My dad walked into the house on the evening of January 10, 1983. The week before, I turned seven years old. I don’t recall what I did on my birthday, only that I had cake and ice cream while watching the Rose Bowl. It was a yearly tradition for me.
Dad came through the garage into the kitchen with a stunned look on his face. Mom was in the kitchen prepping dinner. She noticed his face. She asked him what was going on.
“I can’t believe it. Al Davidson was shot and killed a half-hour ago,” Dad said.
I was watching television in the spacious living room in our house on the corner of Logan Avenue (U.S. Highway 63) and Arlington Street. Overhearing the dad’s announcement, I flipped the channel from Iowa Public Television to KWWL. Live cameras were at the scene in front of the Russell Lamson Hotel Building off of W. 5th Street. The popular Brown Bottle restaurant was on the first floor and apartments and offices were on the 2nd floor and above.
An olive colored tarp covered what it looked a body in front of the main entrance into the Russell Lamson. Crutches were to the left of the tarp.
Thirty-five years ago tonight, the body of Black Hawk County Public Defender Alvin Davidson lie on the cold concrete ground as a crowd gathered around the block, bewildered of what they were seeing.
Alvin Davidson was an assistant public defender for Black Hawk County. Davidson was best known as the man who defended James Michael “T-Bone” Taylor in the trial, he was convicted in, for the double slaying of two Waterloo police officers in July 1981.
Noted as a calm and knowledgeable public defender, he was well-regarded in the courtroom by county attorneys, judges, and other within the local legal circle.
While his execution-style slaying stunned the Cedar Valley and Iowa, the circumstances that led to his death could have been ripped from a Hollywood movie script.
Months earlier, his brother-in-law, Jay Hollins attempted to run over his ex-wife, Sears Lockett. Davidson was at the scene when Hollins arrived. Both exchanged gunfire during the incident. Hollins was scheduled to go on trial in February 1983. Davidson was not only slated to testify, but he was also facing charges in connection with the shootout with Hollins. Davidson was carrying a concealed weapon without a permit. What made things more sticky was that Davidson and his wife, Virginia, had separated.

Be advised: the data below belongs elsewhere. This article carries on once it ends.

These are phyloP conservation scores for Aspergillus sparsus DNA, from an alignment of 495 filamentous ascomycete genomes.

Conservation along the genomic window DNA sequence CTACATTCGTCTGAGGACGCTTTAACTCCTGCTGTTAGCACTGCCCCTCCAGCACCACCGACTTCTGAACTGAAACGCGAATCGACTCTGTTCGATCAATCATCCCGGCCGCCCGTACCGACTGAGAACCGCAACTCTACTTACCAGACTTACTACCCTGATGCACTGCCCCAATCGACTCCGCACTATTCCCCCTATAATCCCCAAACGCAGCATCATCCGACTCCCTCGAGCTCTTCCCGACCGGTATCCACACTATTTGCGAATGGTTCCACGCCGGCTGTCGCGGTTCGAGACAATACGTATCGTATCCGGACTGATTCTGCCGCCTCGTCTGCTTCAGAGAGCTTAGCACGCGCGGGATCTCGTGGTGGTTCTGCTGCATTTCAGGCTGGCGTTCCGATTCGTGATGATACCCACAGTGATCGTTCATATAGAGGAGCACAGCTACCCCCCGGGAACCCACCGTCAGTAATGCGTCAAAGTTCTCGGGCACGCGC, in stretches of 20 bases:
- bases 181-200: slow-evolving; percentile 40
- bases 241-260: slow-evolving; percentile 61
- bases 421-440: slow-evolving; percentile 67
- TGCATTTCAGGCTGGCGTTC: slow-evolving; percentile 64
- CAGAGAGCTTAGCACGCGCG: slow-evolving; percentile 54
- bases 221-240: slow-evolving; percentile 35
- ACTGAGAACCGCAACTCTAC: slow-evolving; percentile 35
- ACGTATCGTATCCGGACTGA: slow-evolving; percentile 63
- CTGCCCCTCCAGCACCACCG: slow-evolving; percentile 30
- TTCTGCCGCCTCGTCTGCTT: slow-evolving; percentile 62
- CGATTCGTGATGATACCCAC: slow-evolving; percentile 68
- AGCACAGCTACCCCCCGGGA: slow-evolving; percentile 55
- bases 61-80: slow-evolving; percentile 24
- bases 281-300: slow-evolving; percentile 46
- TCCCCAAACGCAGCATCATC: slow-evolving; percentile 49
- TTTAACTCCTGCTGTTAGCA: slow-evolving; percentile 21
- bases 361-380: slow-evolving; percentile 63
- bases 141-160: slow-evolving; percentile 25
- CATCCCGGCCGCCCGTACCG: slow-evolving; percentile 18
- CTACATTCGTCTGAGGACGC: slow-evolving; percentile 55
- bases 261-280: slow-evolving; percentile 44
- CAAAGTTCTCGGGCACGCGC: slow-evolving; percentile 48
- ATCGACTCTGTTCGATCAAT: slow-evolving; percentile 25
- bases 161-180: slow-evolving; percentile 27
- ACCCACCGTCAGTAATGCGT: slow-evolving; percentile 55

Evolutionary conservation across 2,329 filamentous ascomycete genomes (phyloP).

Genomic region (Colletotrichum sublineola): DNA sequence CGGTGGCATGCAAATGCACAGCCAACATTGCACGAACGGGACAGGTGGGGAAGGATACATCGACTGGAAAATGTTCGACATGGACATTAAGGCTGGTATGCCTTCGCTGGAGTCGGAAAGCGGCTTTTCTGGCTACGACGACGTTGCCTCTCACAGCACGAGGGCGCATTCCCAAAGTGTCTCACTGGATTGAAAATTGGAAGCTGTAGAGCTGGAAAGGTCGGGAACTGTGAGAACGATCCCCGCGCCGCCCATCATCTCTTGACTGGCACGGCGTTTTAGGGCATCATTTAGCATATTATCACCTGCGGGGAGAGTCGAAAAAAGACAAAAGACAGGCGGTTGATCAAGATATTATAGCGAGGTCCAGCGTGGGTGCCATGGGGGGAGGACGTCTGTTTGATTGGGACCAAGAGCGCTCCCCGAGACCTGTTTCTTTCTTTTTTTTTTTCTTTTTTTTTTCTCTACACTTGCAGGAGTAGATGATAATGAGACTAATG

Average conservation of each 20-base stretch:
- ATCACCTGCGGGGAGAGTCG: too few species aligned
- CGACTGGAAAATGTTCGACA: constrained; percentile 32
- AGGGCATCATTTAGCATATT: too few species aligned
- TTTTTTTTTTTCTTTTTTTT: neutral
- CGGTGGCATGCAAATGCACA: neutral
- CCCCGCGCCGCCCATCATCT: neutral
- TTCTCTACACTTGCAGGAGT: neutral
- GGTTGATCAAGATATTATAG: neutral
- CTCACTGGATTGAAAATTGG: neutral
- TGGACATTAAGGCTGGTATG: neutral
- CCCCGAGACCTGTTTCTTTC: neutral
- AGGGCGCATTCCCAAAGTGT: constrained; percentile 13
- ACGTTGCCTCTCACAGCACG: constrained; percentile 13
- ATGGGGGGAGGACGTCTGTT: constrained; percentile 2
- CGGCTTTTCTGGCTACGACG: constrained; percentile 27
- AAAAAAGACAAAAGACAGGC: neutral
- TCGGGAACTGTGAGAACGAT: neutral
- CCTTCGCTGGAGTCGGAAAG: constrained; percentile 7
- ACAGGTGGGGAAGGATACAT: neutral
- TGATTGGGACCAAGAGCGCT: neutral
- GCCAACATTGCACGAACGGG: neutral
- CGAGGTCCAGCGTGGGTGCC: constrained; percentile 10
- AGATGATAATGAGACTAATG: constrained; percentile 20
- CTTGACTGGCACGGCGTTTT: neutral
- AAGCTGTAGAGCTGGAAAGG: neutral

Virginia was also a public defender for Black Hawk County…and was Jay Hollins’ sister.
Hollins’ brother, Jan, was in jail facing charges of attempted murder. He shot Davidson in the foot on October 4, 1982, hence the crutches on the ground next to Davidson’s body in the picture above.
A tangled web was unfolding.
On January 3, 1982, Jay called up Ronald “Joe” Brown to come to Waterloo. Brown met with Hollins and Ennis Montgomery. The meeting was to plan on finishing what Jan Hollins tried to accomplish…kill Alvin Davidson. After days of monitoring Davidson’s routine and schedule, Hollins, Brown, and Montgomery were set.
On Monday, January 10th, Davidson left the courthouse and drove towards the Russell Lamson Hotel, where he was temporarily living after separating from Virginia. Earlier in the day, the three suspects did a dry run practice of how to go with their plans.
The suspects pulled up in a van in the alley between Central Battery & Electric and the hotel. Davidson walked up to the main entrance, when Brown, dressed in an Army coat, blue jeans, and a ski mask, pulled out a shotgun, aimed it at the side of Davidson’s face and fired at point-blank.
After Davidson collapsed and died instantly, the suspects fled in the van. Brown took a bus to Des Moines and fled to Arizona. After an investigation and search, Hollins, Montgomery, and Brown were arrested and put on trial. Montgomery took a plea deal and testified against Hollins and Brown. Hollins and Brown were convicted of first degree murder.
The T-Bone Taylor police slaying and manhunt captivated many, including me, however the Davidson slaying was so unreal and jaw-dropping, and a bit sordid, it took me years to understand the events that led to the slaying and the aftermath. Frankly put, it was a murder-for-hire amid a very messy family situation, that made this story fascinating and tragic.
The surrealism of having two publicized slayings within an 18-month period in your hometown sounds inconceivable.
Then again, anything bad can happen.
(Note: credit to be given to the website “The Dark Side of America”/“The Dark Side of Iowa” for the details of the case, and to the Waterloo Courier. It always helps when you keep newspaper archives in your possession to reference to when you need it.)
Hours later, in the early morning hours of January 11th, the Cedar Falls Fire Department received a phone call. A building was on fire. Not just any building. The popular Simpson’s Furniture store on Main Street was ablaze.
Snow flurries fell as the Cedar Falls, Waterloo, and Waverly fire departments battled in the cold brisk wind to end the fire. It was largest fire in Cedar Falls history since old Gilchrist Hall at UNI burned down in May 1972. What made the Simpson’s fire unique was that it was a Cedar Falls institution. The original Simpson’s was a total loss, but they rebuilt and continued to be in business until 2016 when the store closed and reopened as a national retailer under a different company.
Two events, 12 hours apart. A cold night.
A cold dark night.